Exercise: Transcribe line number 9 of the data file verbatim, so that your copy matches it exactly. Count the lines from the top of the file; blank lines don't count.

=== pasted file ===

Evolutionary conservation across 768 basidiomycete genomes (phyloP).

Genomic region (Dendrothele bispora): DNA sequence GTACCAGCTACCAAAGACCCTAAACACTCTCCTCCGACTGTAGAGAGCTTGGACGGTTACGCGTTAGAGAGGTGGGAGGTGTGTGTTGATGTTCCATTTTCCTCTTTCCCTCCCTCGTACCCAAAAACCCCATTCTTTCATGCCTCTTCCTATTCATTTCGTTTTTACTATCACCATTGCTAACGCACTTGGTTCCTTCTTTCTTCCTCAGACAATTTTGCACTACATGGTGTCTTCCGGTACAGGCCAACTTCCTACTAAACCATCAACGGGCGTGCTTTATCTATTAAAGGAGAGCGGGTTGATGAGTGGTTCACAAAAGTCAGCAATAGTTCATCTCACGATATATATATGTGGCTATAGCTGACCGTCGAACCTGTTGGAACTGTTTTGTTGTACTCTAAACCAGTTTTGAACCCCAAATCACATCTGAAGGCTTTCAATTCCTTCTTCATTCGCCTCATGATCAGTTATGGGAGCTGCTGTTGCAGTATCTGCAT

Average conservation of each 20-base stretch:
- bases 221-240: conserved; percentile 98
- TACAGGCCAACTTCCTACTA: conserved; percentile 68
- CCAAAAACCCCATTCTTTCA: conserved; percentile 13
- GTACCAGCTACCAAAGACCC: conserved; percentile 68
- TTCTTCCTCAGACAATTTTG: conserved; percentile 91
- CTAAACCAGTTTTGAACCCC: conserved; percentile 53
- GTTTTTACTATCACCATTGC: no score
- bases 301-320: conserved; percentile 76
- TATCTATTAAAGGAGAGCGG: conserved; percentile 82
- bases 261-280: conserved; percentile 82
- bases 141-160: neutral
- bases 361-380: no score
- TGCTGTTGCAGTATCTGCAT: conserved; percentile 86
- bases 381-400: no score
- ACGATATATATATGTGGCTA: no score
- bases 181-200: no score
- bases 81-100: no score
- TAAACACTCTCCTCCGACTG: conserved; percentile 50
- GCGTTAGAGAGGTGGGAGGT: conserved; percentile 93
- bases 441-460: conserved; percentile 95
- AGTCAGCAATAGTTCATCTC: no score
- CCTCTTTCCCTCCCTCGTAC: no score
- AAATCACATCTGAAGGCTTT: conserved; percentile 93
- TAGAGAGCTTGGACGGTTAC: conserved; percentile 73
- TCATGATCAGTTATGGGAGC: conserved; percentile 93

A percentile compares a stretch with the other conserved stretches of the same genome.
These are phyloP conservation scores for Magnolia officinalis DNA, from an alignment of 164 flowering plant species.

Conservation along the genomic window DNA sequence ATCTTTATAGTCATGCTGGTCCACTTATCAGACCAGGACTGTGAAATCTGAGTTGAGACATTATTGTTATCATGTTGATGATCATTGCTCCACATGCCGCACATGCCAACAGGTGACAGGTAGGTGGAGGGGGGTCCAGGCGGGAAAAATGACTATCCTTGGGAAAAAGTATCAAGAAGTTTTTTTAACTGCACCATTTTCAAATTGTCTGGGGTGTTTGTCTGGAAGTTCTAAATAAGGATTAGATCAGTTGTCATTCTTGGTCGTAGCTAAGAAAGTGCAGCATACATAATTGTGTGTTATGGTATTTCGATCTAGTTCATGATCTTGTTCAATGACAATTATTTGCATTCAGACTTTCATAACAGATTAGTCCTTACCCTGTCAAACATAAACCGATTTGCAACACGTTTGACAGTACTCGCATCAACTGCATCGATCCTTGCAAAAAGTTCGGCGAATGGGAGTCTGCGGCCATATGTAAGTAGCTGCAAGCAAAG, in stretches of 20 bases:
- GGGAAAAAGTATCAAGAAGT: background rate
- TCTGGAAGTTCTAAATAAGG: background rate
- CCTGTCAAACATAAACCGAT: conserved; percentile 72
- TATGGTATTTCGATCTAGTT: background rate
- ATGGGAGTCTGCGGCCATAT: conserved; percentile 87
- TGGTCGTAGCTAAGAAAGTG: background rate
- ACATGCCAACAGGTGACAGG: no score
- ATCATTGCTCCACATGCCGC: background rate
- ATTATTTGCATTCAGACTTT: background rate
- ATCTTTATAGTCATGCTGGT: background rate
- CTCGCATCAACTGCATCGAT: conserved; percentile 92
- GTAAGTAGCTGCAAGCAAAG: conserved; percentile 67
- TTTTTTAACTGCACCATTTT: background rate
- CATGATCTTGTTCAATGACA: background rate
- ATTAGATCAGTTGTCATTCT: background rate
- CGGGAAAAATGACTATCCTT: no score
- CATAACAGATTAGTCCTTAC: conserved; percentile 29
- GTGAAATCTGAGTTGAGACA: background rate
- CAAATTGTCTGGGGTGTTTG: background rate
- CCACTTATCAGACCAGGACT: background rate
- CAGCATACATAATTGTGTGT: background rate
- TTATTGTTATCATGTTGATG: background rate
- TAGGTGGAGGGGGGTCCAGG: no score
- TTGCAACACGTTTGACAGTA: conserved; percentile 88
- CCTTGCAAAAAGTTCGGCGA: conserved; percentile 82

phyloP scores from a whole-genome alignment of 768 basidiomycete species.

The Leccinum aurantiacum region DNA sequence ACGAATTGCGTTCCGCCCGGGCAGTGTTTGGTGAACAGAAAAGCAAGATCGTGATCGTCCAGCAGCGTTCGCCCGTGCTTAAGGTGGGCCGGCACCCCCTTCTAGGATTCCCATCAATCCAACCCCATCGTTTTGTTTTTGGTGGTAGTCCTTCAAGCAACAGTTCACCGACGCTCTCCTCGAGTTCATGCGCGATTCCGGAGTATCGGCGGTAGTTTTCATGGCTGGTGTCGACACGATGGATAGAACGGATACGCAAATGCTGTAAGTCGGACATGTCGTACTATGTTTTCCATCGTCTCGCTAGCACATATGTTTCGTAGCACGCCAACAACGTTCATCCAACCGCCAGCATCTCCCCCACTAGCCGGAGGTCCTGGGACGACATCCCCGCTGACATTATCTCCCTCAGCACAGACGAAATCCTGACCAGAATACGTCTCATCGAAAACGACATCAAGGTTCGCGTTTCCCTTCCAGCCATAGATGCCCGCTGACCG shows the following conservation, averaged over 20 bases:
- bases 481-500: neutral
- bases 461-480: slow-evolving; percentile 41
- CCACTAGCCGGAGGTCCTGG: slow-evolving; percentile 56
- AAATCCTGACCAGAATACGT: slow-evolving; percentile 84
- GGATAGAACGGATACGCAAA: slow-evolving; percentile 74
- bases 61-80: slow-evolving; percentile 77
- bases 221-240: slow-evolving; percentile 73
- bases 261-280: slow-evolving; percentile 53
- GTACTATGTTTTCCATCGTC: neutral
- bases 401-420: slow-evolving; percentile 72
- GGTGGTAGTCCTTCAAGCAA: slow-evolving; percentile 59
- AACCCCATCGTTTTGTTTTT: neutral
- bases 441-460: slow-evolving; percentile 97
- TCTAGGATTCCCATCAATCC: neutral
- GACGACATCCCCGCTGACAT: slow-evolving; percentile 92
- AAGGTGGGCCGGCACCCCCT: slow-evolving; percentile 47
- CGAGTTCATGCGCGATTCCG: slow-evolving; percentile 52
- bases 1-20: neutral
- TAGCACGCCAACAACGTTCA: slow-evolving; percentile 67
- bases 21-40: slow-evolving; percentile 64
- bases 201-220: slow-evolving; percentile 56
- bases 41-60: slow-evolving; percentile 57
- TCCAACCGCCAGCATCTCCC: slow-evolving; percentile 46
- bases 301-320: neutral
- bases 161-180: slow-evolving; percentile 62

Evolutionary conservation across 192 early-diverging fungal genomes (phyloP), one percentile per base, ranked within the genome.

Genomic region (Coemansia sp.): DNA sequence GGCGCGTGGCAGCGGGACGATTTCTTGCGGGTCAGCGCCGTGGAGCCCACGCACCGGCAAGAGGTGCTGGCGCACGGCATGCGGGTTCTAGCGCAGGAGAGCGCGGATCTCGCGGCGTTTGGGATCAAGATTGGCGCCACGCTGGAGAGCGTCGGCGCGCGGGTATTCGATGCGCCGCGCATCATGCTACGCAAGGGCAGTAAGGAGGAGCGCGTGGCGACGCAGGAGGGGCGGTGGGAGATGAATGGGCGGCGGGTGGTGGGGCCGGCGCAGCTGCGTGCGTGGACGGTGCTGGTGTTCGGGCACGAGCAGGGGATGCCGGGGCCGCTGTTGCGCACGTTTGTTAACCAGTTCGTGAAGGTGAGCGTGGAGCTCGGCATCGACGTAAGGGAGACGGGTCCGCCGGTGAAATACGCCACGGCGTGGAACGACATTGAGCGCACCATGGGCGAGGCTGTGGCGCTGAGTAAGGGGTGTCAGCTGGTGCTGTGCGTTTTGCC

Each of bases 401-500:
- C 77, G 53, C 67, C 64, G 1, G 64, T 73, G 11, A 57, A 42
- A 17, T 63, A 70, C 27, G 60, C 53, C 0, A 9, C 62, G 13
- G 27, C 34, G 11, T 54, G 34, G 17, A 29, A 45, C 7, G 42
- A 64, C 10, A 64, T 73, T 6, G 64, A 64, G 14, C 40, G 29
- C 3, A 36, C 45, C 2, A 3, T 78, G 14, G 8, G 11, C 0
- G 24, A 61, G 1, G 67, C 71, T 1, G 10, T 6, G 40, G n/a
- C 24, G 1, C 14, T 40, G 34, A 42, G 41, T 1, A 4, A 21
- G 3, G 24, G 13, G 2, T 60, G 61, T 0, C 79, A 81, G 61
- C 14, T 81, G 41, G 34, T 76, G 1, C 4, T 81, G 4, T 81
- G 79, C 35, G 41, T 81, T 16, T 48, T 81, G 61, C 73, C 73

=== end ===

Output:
- CTAAACCAGTTTTGAACCCC: conserved; percentile 53